Yesterday: the complaint of spectators “deceived” by the absence of Ana de Armas was rejected

Lawsuit over “misleading” Yesterday trailer is over

After two years of proceedings, the trailer affair which made certain spectators believe that Ana de Armas was in the film is finally closed…

It’s a pretty astonishing affair that’s coming to an end. Two years ago, two Americans, Paul Michael Rosza and Conor Woulfe, launched a mind-blowing lawsuit against Universal Studios, which they accused of having “poorly presented” the trailer for Yesterday, released in 2019. The reason? The presence of the actress Ana de Armas in the extract in question while the latter does not appear once in the projected film.

Last week, the two parties reached an agreement, the terms of which were not disclosed. But we can imagine that the time and money lost in this interminable trial surely ended up discouraging the plaintiffs and the studios. Two years later, “the affair Yesterday” is definitely a thing of the past.

They are suing Universal for “false trailer”!

An ode to the Beatles, the film is a light-hearted uchronia about Jack (Himesh Patel), an unsuccessful singer who wakes up after an unexplained blackout in a world where the Beatles never existed. He is therefore the only one who knows them. Stroke of luck for this artist who takes advantage of the situation to reappropriate the flagship songs of the Fab Four. With “Hey Jude” and “Let It be”, Jack builds his fame until he is offered a concert with Ed Sheeran. But nothing with Ana de Armas: Jack's romantic interest in the film is played by Lily James. If the director, Danny Boyle (Trainspotting, 28 days later), feared more the reactions of the members of the Beatles and their loved ones, he was far from suspecting that the appearance of the actress from Blonde hair or Ghosted in the trailer for his film could cause so much noise.

Paul Michael and Conor claimed they wanted to rent Yesterday on Google Play after seeing Ana De Armas in an ad for Yesterday, for the modest sum of 3.99 dollars. Unpleasantly surprised not to find the actress who was cut during editing after the teams considered it unnecessary to maintain the scene (the hero of the film fell in love with her after meeting her on a TV set), the two men decided to file a complaint in California court and take legal action against Universal Studios, distributor of the feature film.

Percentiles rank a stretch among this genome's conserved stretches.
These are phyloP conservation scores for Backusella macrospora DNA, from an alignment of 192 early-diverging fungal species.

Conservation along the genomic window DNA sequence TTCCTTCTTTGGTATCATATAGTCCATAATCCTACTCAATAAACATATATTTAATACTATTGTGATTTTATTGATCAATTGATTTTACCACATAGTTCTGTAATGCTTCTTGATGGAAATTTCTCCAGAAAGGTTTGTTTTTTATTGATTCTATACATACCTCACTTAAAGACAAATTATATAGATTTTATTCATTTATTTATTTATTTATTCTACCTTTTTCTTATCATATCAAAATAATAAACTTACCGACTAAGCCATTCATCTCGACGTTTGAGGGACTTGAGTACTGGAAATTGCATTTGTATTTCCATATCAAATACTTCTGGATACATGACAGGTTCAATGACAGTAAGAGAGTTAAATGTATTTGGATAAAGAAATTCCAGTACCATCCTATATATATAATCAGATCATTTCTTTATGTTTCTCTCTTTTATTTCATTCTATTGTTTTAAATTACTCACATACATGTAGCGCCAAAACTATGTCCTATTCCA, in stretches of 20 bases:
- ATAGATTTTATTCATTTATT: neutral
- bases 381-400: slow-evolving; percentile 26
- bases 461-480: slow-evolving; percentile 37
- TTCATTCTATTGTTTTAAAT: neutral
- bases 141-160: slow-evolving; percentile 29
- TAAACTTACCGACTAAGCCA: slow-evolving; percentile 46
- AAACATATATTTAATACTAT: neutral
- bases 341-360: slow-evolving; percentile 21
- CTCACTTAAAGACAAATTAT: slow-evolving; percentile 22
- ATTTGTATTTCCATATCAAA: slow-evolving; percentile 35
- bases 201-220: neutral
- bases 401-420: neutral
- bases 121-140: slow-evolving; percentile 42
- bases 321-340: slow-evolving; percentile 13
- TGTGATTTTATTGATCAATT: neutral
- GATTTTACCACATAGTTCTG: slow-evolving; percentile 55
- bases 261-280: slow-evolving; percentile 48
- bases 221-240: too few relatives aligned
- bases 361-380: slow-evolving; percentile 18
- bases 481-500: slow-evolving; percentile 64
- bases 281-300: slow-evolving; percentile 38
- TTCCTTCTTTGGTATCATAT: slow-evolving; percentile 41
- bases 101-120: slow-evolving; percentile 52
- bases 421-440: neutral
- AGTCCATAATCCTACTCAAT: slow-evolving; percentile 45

First, the plaintiffs questioned the integrity of the ad. The studios defended themselves by asserting that the trailers are artistic works protected by the First Amendment. The judge first rules in favor of Rosza and Woulfe. He declares :

“Universal understands that trailers require a certain amount of creativity and editorial discretion. But this creativity in no way takes away the commercial nature of a trailer. Originally, a trailer is an advertisement designed to sell a film by providing consumers with a preview of the film.”

A victory for the two men which nevertheless raises a question: if the trailers are advertisements, spectators could sue the studios each time a film does not live up to their expectations following 'a trailer.

Far from being satisfied with this success, the lawyers of the class action led by Cody R. LeJeune affirmed that all the spectators who bought a ticket to see the film or rented it, were ultimately deceived and must be reimbursed. A difficult figure to calculate… As for Universal, the studios have requested reimbursement of legal costs from the plaintiffs.

Last year, the prosecutor in charge of the case, Stephen Wilson, refused the two men's request for five million dollars in compensation. He declares : “Continuing debates on this subject would only be futile.” According to the studios, the best these men can receive is a refund of $7.98.

After spending two years and hundreds of thousands of dollars on a meaningless lawsuit for the Hollywood giant, a compromise was reached. But neither side seems satisfied with the outcome of this trial. For the plaintiffs, this shows once again that the Californian court is governed in favor of the film industry.

The case is officially over, but it will never truly be forgotten.

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